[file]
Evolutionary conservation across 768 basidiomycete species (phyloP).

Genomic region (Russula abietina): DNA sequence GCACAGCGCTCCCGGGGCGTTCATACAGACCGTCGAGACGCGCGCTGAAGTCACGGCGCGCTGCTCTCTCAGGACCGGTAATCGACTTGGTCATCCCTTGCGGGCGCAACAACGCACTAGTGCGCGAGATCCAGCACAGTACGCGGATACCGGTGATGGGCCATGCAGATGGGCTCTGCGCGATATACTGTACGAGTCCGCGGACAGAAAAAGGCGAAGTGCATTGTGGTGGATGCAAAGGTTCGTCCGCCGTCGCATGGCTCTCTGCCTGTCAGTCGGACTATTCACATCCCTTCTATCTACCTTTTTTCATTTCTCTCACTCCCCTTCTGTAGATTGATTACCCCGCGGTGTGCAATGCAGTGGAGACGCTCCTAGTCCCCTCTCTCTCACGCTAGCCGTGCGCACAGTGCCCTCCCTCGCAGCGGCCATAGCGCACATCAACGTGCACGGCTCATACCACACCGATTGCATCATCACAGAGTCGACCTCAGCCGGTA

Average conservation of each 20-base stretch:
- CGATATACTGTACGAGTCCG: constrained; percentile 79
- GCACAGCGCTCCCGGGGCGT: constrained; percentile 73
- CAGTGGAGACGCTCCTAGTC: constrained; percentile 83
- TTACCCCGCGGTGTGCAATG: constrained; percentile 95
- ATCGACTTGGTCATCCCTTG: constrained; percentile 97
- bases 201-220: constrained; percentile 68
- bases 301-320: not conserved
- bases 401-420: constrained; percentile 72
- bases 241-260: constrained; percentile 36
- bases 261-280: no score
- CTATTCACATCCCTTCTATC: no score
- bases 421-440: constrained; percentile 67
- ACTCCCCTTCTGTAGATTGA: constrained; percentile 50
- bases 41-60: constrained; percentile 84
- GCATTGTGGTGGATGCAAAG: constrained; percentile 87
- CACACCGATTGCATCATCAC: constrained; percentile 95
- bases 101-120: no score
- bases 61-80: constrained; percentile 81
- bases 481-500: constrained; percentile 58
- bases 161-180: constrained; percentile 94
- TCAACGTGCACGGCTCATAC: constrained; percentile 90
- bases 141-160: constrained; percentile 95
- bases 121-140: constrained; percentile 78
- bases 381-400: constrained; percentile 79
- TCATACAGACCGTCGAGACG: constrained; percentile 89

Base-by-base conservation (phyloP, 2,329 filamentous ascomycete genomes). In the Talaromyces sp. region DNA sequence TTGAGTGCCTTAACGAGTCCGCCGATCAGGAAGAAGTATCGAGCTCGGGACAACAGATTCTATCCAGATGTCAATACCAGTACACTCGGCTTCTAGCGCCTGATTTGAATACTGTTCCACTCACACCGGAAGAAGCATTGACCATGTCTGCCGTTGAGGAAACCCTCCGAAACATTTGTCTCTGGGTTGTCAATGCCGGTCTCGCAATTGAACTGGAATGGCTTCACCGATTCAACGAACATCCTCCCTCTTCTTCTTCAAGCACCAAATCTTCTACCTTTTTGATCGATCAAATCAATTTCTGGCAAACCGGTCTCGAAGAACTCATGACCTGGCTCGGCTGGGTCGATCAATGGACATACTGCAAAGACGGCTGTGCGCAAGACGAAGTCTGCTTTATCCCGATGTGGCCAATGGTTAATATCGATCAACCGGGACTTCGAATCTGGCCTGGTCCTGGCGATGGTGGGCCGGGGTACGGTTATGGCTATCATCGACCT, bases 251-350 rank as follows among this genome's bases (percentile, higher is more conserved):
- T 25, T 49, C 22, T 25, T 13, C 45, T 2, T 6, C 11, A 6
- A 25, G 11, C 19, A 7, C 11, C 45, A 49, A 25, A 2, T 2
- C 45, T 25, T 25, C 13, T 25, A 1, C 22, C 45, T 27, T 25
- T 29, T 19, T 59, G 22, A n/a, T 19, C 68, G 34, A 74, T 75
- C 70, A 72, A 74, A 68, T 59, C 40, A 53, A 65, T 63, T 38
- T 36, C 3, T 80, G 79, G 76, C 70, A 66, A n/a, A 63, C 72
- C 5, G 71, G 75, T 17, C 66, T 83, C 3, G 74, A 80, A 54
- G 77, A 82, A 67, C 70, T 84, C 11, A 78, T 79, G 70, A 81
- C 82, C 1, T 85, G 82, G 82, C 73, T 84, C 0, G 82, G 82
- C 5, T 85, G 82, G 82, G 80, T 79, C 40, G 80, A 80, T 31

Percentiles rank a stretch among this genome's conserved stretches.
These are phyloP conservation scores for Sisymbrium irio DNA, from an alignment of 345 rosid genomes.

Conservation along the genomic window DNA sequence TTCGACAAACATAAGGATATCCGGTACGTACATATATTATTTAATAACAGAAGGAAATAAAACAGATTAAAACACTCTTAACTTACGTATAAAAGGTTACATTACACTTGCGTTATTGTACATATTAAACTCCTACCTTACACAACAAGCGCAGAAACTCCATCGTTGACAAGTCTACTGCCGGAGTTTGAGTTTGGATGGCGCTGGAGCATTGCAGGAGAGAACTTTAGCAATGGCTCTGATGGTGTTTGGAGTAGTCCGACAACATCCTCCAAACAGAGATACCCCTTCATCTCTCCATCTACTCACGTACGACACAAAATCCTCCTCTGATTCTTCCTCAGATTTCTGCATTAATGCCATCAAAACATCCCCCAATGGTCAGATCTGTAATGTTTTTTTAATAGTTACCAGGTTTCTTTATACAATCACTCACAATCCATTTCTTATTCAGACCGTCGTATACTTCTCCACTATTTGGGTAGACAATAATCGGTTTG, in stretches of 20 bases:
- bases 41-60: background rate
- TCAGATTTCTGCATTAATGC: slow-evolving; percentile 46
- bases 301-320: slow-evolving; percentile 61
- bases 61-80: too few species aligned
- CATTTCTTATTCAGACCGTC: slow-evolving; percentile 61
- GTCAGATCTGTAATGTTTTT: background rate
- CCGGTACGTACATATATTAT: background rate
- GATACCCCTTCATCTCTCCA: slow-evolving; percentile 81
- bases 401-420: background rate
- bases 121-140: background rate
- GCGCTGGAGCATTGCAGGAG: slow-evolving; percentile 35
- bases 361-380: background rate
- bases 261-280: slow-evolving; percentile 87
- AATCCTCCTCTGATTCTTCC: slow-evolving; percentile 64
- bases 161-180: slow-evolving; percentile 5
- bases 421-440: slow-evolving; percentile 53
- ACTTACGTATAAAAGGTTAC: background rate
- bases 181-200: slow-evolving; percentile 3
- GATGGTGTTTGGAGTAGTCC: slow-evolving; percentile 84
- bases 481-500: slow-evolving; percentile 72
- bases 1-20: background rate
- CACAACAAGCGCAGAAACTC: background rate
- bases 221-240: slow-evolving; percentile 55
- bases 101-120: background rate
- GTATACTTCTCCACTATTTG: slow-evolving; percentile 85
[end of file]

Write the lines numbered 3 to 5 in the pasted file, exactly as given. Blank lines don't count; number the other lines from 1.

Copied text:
Average conservation of each 20-base stretch:
- CGATATACTGTACGAGTCCG: constrained; percentile 79
- GCACAGCGCTCCCGGGGCGT: constrained; percentile 73